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Weighing The Chances of War Between Pakistan And India


Pakistani Rangers (in black) and Indian Border Security Force personnel take part in the daily retreat ceremony at the India-Pakistan Wagah Border Post in Kashmir on December 18.

Tensions between regional archrivals India and Pakistan have rapidly escalated after the deadliest militant attack on Indian forces in decades.

Leaders of the South Asian neighbors have warned each other about potential military strikes after the Pakistan-based Jaish-e Muhammad militant group claimed responsibility for the February 14 attack that killed more than 40 soldiers in the disputed Himalayan region of Kashmir.

Indian Prime Minister Narendra Modi warned Islamabad of a "befitting reply” after the attack, the worst during the three-decade-long insurgency in Kashmir. But Pakistani Prime Minister Imran Khan said his country “will not think of retaliating; we will retaliate” if attacked.

Such retaliatory strikes could eventually escalate into a full-fledged war. The two nuclear-armed countries have already fought three wars and spend a large part of their national resources on maintaining two of the world’s largest militaries.

While experts say a conflict is likely, whether it would escalate into a war remains a question. A conventional war has the potential to morph into a nuclear nightmare, one that could not only ruin the lives of some 1.6 billion people in India and Pakistan but have grave consequences for South Asia and beyond.

Shashank Joshi, The Economist's defense editor in London, says the likelihood of an Indian military response is high given the severity of the attack and its timing months ahead of a hotly contested parliamentary election.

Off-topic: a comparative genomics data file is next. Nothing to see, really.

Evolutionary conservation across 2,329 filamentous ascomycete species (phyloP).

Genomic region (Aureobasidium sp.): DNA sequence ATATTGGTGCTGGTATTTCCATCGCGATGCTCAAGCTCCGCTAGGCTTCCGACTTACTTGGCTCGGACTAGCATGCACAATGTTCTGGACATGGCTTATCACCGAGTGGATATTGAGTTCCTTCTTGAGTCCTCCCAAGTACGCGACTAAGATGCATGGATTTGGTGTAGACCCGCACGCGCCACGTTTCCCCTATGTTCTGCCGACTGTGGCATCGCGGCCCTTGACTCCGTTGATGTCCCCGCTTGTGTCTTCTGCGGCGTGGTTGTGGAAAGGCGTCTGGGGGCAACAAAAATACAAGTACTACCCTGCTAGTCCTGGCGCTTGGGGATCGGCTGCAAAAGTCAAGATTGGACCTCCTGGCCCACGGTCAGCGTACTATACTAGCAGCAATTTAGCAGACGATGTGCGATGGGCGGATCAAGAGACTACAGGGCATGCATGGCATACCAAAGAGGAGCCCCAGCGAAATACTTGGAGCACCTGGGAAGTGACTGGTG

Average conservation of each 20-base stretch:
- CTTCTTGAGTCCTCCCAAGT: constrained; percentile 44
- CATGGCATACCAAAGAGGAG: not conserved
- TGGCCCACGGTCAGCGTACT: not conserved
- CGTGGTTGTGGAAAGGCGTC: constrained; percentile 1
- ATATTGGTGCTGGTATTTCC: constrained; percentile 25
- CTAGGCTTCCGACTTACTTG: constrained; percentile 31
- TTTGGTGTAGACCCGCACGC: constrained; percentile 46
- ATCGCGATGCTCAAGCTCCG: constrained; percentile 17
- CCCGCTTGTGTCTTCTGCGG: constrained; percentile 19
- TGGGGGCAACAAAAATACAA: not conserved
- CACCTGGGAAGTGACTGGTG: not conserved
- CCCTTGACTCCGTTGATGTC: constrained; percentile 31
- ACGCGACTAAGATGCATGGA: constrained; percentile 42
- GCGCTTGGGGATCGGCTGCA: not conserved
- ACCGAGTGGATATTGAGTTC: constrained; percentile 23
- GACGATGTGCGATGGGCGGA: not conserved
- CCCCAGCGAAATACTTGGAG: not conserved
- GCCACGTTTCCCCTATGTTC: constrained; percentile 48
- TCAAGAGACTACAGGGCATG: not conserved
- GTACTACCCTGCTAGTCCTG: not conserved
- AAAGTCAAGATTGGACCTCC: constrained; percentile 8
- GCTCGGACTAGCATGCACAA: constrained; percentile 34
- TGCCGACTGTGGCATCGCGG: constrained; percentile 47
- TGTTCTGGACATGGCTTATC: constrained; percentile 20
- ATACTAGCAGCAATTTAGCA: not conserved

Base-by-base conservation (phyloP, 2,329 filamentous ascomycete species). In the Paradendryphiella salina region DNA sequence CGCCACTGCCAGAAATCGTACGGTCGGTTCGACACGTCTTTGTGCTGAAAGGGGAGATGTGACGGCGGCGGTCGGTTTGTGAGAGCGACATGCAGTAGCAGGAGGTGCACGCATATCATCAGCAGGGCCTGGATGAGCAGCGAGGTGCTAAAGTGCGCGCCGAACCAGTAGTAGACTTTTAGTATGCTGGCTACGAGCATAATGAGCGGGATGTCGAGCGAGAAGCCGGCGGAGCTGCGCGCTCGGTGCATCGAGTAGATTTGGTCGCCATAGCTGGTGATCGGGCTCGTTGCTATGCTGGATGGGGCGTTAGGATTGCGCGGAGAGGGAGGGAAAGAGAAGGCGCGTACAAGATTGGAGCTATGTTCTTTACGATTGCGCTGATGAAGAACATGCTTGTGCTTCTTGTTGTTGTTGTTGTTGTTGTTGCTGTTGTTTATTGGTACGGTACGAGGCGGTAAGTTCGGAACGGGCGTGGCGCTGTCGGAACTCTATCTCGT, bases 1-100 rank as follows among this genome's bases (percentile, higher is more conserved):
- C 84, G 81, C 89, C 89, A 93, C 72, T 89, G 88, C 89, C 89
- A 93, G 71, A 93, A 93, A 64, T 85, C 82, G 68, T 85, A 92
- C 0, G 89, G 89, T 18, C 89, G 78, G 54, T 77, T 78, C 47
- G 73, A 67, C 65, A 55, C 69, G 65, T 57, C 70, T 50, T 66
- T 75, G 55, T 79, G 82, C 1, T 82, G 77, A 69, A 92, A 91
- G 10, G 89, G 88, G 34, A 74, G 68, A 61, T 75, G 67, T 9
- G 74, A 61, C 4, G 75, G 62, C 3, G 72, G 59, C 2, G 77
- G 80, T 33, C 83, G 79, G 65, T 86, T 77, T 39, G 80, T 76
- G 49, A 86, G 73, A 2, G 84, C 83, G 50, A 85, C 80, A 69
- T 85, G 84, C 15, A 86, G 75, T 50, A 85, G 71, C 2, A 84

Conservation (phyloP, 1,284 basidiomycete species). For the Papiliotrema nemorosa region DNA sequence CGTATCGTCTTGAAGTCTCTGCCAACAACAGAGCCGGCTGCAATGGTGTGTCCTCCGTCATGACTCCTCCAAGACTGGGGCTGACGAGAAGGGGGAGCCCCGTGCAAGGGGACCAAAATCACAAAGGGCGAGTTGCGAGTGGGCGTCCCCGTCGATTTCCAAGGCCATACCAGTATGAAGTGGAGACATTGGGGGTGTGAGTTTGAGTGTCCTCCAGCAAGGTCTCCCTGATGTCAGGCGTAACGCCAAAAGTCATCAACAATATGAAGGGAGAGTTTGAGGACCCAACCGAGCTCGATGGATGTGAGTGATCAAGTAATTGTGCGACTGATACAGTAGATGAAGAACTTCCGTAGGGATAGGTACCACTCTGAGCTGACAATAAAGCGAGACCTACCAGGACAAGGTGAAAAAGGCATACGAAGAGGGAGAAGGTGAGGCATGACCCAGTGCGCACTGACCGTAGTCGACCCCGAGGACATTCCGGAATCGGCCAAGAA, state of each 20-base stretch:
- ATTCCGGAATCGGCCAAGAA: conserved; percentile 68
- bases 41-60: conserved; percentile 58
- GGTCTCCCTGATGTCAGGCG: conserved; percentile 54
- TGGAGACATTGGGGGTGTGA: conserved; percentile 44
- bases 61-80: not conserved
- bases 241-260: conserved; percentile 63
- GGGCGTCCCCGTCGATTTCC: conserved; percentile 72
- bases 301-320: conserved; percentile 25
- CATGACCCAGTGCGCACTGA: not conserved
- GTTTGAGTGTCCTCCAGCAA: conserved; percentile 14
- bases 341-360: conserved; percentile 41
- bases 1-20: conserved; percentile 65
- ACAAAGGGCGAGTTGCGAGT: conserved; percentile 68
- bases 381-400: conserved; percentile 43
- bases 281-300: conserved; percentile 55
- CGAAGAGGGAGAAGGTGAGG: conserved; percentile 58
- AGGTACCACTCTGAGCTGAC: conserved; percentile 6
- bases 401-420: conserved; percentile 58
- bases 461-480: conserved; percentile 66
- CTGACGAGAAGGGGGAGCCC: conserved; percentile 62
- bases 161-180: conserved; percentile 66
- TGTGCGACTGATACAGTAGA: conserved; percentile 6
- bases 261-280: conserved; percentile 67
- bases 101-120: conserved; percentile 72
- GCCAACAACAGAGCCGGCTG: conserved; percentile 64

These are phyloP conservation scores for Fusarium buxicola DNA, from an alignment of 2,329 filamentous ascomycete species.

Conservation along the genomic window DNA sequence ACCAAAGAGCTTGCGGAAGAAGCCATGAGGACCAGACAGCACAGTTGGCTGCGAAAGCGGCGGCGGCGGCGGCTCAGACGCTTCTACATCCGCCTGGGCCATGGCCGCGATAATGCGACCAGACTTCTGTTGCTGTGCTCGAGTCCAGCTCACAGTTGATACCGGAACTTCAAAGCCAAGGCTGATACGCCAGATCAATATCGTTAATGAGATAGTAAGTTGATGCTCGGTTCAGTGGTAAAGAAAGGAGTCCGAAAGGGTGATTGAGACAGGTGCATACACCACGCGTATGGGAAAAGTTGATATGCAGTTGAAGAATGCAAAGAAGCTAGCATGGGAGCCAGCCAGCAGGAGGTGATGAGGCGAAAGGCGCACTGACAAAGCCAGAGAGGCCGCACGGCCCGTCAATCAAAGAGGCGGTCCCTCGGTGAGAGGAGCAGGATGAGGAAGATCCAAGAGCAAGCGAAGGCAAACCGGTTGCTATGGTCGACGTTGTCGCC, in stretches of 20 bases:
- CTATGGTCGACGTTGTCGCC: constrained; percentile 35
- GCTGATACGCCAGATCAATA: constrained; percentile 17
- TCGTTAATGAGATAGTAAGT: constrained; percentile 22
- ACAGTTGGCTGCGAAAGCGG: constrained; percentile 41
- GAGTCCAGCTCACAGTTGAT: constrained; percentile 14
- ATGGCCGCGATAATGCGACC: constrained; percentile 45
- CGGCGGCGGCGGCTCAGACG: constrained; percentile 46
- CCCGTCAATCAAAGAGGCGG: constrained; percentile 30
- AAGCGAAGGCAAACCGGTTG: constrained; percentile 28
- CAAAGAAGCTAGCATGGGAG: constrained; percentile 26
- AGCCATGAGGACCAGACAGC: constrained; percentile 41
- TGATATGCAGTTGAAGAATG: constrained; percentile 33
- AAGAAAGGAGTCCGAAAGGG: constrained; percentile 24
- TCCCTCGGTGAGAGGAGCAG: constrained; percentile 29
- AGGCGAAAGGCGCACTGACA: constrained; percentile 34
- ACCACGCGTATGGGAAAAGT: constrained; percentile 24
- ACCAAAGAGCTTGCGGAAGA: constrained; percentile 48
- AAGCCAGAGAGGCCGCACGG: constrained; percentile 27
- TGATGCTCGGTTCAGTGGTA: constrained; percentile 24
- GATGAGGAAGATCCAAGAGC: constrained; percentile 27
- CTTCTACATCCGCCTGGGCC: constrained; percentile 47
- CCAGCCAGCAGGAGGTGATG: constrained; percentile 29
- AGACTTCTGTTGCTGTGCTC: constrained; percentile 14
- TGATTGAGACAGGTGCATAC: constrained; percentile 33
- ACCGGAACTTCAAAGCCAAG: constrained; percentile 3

“The risk of an Indian retaliation and a Pakistani reprisal that causes some sort of spiral, I think, is reasonably high,” he told RFE/RL’s Gandhara website. “We are in one of the most dangerous situations since 2008 -- possibly even since the major standoff that occurred after the parliament attack in 2001.”

Tensions between India and Pakistan skyrocketed after New Delhi accused Pakistan-based Lashkar-e Taiba of orchestrating coordinated attacks on luxury hotels, a Jewish center, and the central train station in India’s commercial hub, Mumbai. At least 166 people were killed in the November 2008 attacks.

Earlier in 2002, India and Pakistan mobilized close to 1 million troops after New Delhi accused Jaish-e Muhammad of carrying out attacks on the state assembly building in Srinagar, the summer capital of Indian-administered Kashmir, and the Indian Parliament in 2001.

“The probability of military conflict is quite high,” said Christopher Clary, a South Asia expert at the University at Albany, State University of New York. “There is probably the greatest risk of such an outcome since 2001-2002.”

He says the more likely scenario is one of “limited strikes” similar to the “surgical strikes” in 2016 that Modi claimed were conducted to avenge the killing of some 20 Indian soldiers in Uri, a town in Indian-administered Kashmir. Officials in Islamabad, however, denied New Delhi’s claim.